Signs your dog is reactive and what to do if they are

Tips for a stress-free stroll with your reactive dog

Mother and son walking their white English Bull Terrier dog through the park.

Does your dog tend to bark, lunge, or act uneasy around people or other dogs while you're out for a stroll? Walkies should be a fun time for both of you. But sometimes, the presence of other dogs or people can distress your pooch or make them feel frustrated, especially if they're itching to say hi. It can be tough to see your dog feeling this way. But don't worry, we’re here to help.

Signs your dog is reactive 

We generally refer to dogs as being reactive when they show signs of worry or frustration around others on walks. Your dog could be considered reactive if, when on walks, they: 

  • lunge, bark, growl or snarl at another dog or person
  • bounce around frantically, maybe trying to get out of their collar or harness
  • grab your clothing or body and shake it
  • nip another dog they’re being walked with
  • try to hide behind you, or between your legs
  • try to jump up into your arms
  • pull away.

Why is your dog reactive?

Dogs communicate with us and each other through body language and vocalisations. 

If your dog feels fearful or anxious around other dogs or people, they may try to hide or get away from them. They may also approach them using threatening body language to make them move away. 

If they really love saying hello to everyone and playing with every dog they meet, they may want to move closer.

While on-lead, they might not be able to move away or closer. This can result in frustration, and their attempts to move away or to get closer can intensify. 

Reactive behaviour can develop due to a dog's experiences, or lack of, during puppyhood. Some dogs may lack social skills because they haven't learned appropriate boundaries, or how to communicate appropriately. Others may have had bad experiences that make them feel vulnerable when they're faced with similar situations. 

Can a reactive dog be trained?

Absolutely. Here are our top tips for helping your dog:

  • consistently use reward-based training methods and keep them on a lead when needed
  • choose quiet places and times for walks, when possible, to avoid triggers while you’re working on changing their emotions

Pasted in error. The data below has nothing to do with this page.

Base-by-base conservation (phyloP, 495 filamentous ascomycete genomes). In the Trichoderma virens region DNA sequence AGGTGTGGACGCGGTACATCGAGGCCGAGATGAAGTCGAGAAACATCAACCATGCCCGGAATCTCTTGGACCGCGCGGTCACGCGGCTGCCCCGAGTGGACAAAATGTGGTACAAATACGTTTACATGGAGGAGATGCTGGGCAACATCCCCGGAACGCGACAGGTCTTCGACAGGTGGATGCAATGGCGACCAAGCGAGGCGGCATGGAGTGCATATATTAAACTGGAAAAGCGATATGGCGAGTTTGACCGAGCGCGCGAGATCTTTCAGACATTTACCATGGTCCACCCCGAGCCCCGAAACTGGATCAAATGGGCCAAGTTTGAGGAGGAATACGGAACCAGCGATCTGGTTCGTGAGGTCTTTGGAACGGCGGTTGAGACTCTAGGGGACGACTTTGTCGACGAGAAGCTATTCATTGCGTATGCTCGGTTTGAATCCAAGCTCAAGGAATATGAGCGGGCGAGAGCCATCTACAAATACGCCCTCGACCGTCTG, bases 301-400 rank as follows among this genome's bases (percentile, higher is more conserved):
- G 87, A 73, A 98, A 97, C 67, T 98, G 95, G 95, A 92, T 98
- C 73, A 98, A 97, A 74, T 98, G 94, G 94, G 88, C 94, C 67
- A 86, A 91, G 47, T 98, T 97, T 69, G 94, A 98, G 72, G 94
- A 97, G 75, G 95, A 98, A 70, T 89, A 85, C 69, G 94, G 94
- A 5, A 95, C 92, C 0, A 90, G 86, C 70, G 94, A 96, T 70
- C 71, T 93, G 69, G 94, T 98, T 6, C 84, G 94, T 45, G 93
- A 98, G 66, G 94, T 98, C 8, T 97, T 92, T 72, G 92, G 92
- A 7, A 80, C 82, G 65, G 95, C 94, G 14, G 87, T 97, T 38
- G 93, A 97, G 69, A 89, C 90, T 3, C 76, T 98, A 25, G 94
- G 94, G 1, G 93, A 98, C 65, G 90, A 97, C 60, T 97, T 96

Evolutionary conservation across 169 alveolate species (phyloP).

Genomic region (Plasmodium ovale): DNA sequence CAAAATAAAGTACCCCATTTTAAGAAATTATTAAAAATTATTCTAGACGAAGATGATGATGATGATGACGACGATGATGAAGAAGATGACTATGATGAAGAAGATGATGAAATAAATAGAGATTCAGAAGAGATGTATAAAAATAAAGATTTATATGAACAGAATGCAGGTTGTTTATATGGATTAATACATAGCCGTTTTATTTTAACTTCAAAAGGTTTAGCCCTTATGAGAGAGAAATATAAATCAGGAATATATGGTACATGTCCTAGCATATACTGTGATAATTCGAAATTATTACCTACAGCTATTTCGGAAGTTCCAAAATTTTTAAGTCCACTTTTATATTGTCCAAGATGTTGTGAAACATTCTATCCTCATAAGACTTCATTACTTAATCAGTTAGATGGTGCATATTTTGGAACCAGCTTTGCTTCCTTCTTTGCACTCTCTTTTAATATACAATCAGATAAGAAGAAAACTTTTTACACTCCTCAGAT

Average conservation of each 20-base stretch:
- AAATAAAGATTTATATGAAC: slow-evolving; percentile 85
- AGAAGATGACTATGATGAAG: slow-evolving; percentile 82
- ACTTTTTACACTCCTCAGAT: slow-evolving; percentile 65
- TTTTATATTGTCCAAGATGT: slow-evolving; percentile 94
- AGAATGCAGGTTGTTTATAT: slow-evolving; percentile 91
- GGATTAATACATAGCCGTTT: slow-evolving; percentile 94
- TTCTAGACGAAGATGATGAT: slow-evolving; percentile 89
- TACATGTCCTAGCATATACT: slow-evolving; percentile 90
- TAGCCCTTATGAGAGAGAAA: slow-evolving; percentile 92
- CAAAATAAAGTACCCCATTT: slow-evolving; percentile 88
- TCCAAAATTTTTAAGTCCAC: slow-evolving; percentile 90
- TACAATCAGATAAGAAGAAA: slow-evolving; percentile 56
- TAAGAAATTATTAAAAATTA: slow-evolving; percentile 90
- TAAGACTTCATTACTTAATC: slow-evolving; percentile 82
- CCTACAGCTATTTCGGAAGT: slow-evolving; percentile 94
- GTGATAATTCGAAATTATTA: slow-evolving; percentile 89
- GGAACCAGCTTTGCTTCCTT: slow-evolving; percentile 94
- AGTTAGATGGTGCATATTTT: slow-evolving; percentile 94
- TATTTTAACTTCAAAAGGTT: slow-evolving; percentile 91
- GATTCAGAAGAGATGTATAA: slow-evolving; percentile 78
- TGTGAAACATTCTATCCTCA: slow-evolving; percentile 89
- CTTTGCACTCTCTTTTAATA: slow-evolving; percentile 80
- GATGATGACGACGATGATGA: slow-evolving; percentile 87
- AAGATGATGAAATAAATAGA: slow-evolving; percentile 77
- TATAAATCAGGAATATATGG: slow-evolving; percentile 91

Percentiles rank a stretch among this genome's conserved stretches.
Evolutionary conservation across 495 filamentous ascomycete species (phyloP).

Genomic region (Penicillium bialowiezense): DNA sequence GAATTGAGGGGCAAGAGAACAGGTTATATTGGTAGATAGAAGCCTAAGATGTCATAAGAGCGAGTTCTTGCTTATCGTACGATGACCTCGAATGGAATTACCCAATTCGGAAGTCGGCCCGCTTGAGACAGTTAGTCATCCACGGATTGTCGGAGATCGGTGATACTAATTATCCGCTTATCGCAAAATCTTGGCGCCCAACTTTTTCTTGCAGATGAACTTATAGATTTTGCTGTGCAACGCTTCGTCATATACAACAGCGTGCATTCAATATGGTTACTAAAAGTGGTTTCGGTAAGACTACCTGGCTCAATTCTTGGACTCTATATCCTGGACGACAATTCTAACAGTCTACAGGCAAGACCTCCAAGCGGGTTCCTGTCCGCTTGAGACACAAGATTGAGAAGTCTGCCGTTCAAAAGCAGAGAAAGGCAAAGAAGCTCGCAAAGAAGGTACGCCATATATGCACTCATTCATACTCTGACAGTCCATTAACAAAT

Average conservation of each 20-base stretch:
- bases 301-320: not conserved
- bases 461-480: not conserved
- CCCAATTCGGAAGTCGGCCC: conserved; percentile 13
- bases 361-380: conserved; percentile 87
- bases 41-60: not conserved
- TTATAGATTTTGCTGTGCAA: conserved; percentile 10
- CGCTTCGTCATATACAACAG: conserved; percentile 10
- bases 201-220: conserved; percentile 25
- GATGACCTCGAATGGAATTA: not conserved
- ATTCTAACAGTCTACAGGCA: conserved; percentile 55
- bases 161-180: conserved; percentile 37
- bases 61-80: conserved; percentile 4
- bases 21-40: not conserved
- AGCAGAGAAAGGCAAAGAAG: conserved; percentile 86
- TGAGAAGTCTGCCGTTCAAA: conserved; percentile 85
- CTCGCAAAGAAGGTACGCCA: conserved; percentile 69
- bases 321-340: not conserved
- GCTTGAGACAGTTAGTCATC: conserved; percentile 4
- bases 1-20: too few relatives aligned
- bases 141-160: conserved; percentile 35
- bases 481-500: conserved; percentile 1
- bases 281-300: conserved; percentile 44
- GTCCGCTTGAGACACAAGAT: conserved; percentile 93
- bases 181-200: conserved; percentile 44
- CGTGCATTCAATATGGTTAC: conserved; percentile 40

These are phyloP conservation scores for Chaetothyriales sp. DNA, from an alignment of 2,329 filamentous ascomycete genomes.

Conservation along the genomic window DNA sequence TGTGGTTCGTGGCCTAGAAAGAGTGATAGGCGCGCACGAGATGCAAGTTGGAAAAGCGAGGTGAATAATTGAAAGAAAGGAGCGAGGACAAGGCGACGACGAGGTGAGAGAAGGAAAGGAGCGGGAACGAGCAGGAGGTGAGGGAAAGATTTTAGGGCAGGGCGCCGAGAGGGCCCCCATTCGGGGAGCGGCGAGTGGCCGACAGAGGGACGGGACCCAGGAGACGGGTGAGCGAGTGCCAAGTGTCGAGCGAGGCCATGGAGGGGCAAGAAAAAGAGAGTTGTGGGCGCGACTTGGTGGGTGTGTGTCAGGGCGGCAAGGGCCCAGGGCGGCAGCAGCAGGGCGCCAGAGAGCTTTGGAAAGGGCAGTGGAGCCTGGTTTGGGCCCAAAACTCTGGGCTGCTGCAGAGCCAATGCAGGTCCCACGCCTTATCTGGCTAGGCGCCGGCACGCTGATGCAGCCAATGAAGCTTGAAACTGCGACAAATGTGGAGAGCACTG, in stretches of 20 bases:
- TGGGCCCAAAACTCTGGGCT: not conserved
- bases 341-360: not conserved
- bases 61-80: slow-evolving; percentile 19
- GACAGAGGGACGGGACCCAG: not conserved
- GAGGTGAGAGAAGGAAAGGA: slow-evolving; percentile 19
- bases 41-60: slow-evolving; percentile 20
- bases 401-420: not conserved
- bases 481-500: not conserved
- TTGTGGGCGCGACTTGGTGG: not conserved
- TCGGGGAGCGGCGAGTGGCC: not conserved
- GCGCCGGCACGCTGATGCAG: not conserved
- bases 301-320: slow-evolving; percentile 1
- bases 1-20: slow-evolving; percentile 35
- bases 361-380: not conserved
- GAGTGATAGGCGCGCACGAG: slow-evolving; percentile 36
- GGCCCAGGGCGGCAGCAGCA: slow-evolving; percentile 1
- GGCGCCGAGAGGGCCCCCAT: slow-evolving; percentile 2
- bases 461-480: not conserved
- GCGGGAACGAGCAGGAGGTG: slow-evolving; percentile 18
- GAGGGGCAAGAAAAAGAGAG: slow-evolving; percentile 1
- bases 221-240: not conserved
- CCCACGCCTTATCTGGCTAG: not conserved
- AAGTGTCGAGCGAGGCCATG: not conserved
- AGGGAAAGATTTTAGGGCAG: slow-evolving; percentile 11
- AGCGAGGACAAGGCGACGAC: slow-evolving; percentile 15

• if you encounter a trigger, calmly move your dog away, avoiding adding extra tension to the lead (try luring them away with a tasty treat or favourite toy to play with) 
  • reward calm behaviour  
  • practice focus training to help them pay attention to you
  • learn to recognise your dog's body language. This will help you understand when they're feeling worried or frustrated 
  • speak to your vet to rule out any underlying medical conditions.

Need extra support?

Our reactive Dog School classes are for dogs that would struggle to cope in regular classes. Over six weeks, you'll get advice and practical training from our dog experts. 

Together, we can help your little pal be more relaxed, less fearful, and able to enjoy their life to the fullest. 

Reactive Dog School
Reactive Dog School

Prevent your puppy from becoming reactive

If you have a new puppy, the best way to tackle reactivity is to prevent it from happening. Our puppy socialisation advice is packed full of tips and tricks to give your new best pal the best start in life. 

Our dog school classes are the perfect opportunity for your puppy to learn the skills they need. With expert advice and practical training from our experienced coaches, we'll help pup-pare them for anything life will throw at them. 

Introducing your puppy to the world around them
Your puppy
Introducing your puppy to the ...

Further support on behaviour

We provide lifelong, free, telephone-based behavioural support for all our adopted dogs.

If you need help with your Dogs Trust dog, please pop us an email with our post adoption support team

Everyone else can access free support by emailing our behaviour support helpline.

Call us on 03030036666


If you feel you need to give us a call, our free telephone service is open Monday to Saturday9.30am – 5pm.

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